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LABEL: D:Vision RELEASE DATE: 2004 GENRE: Electro
// review by SoyBomb

The Benassi Bros. prove their worth once again... then get mangled.

Most people by now know the trademark "Benassi sound", even if not by name. They've heard it in the clubs, on the radio, even in that weird Wendy's commercial with the hamburger equalizer. It became a worldwide phenomenon with "Satisfaction" back in 2002, which was being spun by practically every major DJ in the world. So many artists and groups began copying this awesome bass sound and using it in all sorts of songs (although not having the same effect as the aforementioned original Benassi tune). And everyone loved it, basked it in, rejoiced upon it, even praised it as a new musical religion.

But all that has nothing to do with this song.

Memory Of Love does not follow the typical formula for a Benassi tune. It doesn't feature the trademark bassy noise that is an essential component in past Benassi singles. It's tough to describe the instrumentalism of this song; it actually feels a little ancient, but is still funky in its own right. Starting off with a faded faux tom-tom, we are progressively lead into a flurry of electro-bliss which, while generally sounding repetitive, doesn't feel as repetitive as it sounds. (Try and figure that out.) And eventually, we are treated to the unique vocal stylings of Paul French, who is half of the vocal duo "The Biz" (whom the Benassi Bros. occasionally produce music for), and has also appeared in other Benassi Bros. productions (particularly their odd number from 2002, "Don't Touch Too Much"). His vocal talents are not exactly breath-taking, but they adequately fit their electro-funk surroundings in this song. And he sings about how "it's hard to take back this memory of love". He probably dumped his girlfriend or something, and I guess he regrets it a bit. So he croons this tune. Yep. Overall, I like the track. It's not particularly special in any way, but it has a thumpin' beat, and the feeling of the Benassi Bros. stepping into new electro territory. You can't go wrong.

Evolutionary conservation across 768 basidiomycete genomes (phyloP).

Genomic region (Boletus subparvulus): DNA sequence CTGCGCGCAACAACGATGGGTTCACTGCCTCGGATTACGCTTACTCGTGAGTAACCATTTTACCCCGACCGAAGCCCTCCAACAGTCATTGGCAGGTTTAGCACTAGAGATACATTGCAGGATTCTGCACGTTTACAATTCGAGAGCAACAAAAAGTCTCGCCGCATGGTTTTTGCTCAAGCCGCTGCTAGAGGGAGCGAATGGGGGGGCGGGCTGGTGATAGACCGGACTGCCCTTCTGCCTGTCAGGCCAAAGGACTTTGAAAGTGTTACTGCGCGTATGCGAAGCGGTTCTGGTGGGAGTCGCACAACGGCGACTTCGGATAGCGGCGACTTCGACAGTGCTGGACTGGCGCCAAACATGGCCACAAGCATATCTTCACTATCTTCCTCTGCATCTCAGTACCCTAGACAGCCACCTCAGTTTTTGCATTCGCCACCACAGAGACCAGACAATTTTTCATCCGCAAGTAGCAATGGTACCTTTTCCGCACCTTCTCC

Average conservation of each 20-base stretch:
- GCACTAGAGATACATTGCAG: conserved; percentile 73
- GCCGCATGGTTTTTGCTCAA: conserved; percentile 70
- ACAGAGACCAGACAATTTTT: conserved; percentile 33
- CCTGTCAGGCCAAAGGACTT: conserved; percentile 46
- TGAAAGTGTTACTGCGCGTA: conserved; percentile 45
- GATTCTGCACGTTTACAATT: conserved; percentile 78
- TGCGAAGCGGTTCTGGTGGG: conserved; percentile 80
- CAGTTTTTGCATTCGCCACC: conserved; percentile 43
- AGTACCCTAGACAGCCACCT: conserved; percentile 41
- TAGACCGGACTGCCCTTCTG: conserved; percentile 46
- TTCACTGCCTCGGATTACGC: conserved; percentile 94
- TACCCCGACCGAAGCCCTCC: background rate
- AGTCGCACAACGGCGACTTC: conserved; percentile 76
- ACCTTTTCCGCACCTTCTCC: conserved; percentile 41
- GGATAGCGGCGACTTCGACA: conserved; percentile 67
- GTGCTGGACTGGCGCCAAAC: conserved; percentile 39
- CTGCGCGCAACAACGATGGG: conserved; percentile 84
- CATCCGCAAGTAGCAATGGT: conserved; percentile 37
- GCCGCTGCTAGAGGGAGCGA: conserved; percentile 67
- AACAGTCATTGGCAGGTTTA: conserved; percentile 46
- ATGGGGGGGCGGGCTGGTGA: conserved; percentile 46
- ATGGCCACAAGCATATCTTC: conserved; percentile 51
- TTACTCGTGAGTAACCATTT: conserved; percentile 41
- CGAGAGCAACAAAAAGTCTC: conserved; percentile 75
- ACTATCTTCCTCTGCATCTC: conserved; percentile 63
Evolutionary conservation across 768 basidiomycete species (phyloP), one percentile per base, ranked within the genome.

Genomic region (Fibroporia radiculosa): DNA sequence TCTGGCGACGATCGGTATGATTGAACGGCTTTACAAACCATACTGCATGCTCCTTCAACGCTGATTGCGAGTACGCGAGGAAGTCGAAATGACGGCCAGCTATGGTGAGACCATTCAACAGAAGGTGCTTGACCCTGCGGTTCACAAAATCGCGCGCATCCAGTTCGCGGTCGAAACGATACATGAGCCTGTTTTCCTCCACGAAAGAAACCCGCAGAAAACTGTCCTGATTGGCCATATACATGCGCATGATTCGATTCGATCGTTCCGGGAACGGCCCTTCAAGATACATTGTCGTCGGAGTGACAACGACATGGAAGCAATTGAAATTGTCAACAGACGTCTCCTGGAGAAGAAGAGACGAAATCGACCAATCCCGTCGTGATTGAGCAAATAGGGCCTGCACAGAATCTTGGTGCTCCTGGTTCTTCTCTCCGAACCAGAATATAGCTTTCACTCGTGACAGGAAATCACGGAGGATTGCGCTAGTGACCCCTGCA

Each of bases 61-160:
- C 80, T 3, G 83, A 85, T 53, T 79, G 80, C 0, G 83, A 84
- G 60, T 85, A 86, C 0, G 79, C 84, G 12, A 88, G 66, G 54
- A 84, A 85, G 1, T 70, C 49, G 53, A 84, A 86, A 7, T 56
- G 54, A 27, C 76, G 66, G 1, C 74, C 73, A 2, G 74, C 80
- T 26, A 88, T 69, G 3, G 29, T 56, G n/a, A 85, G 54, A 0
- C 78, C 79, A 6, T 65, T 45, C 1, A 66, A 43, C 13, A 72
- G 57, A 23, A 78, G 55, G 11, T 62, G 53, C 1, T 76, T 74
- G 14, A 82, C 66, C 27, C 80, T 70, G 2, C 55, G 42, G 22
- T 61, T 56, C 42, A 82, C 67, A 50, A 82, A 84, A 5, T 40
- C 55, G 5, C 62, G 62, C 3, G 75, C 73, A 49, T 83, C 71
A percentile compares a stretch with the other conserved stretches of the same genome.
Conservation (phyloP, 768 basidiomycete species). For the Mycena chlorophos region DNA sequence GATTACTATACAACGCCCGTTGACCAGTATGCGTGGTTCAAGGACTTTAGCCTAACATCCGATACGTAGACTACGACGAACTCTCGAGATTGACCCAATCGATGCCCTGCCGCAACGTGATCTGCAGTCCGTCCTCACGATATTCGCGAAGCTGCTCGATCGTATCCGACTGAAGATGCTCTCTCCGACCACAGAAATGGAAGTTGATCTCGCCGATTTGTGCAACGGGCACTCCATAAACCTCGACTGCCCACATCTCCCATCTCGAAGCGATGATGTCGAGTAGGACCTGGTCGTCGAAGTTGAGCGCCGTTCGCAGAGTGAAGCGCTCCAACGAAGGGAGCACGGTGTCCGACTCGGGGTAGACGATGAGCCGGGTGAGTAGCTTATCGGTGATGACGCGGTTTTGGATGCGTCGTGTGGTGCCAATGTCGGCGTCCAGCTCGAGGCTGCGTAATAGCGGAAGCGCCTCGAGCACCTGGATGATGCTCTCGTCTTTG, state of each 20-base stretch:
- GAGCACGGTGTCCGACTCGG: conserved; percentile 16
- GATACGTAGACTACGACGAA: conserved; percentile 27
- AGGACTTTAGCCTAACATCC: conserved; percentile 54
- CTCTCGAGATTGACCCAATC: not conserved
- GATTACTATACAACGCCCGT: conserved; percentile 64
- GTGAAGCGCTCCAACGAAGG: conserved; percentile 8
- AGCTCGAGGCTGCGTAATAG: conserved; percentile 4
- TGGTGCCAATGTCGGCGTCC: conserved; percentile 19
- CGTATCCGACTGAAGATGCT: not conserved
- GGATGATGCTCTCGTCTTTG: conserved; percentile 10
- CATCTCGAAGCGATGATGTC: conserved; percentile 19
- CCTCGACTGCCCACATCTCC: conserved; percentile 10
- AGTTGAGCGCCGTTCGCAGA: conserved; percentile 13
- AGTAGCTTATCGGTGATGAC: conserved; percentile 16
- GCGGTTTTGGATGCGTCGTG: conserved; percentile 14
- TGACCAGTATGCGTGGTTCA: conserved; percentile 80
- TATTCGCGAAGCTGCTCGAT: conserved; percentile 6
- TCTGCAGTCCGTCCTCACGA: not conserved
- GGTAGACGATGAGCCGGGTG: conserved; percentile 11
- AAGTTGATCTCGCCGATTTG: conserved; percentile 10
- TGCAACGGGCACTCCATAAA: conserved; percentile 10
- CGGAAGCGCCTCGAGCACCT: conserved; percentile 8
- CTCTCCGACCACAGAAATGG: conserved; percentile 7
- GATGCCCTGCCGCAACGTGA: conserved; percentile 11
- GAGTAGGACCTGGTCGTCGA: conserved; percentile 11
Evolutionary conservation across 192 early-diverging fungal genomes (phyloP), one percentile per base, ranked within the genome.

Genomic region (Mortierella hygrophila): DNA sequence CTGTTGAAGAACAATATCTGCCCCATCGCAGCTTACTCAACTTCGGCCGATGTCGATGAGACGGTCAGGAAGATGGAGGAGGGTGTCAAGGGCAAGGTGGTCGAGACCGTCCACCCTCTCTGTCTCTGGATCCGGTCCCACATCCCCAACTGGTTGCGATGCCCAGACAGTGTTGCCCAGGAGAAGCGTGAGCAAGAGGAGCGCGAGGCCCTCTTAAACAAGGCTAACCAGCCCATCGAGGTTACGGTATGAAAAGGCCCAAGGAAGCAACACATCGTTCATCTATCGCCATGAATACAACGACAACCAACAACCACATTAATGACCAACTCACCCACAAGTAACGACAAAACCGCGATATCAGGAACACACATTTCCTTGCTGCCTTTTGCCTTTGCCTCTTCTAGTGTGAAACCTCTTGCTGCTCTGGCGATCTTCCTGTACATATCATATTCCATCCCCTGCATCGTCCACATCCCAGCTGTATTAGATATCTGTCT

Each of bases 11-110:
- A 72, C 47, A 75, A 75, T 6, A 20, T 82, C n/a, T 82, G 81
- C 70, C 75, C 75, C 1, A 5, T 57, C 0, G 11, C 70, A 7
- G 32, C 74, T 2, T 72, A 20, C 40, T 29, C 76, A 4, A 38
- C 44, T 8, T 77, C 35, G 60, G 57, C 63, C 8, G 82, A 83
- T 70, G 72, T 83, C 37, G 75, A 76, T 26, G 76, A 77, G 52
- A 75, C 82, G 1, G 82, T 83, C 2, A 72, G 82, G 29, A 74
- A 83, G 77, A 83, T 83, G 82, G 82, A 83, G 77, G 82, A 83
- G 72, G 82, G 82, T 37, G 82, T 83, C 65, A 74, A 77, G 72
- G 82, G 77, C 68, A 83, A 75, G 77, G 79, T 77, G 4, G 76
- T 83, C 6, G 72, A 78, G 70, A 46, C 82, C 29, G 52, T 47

Antoine Claraman delivers a remix of this song, and it's...very full. The drumline does deliver a house-type feel, but unfortunately, the bassline to this is absolutely horrid. It is far more repetitive and unmelodic than that of the original. The song also borrows some of the pluck-synth stuff from the original mix, but sadly, that doesn't hide the bassline well enough. I am unimpressed.

If you are to pick up this package, you'll be buying it for the original version (the Extended Mix) only. The remix is not very inspired in any way, and will likely be skipped over during most playbacks. Thank goodness for the talent of the Benassi Bros. to make this release shine... in a way.

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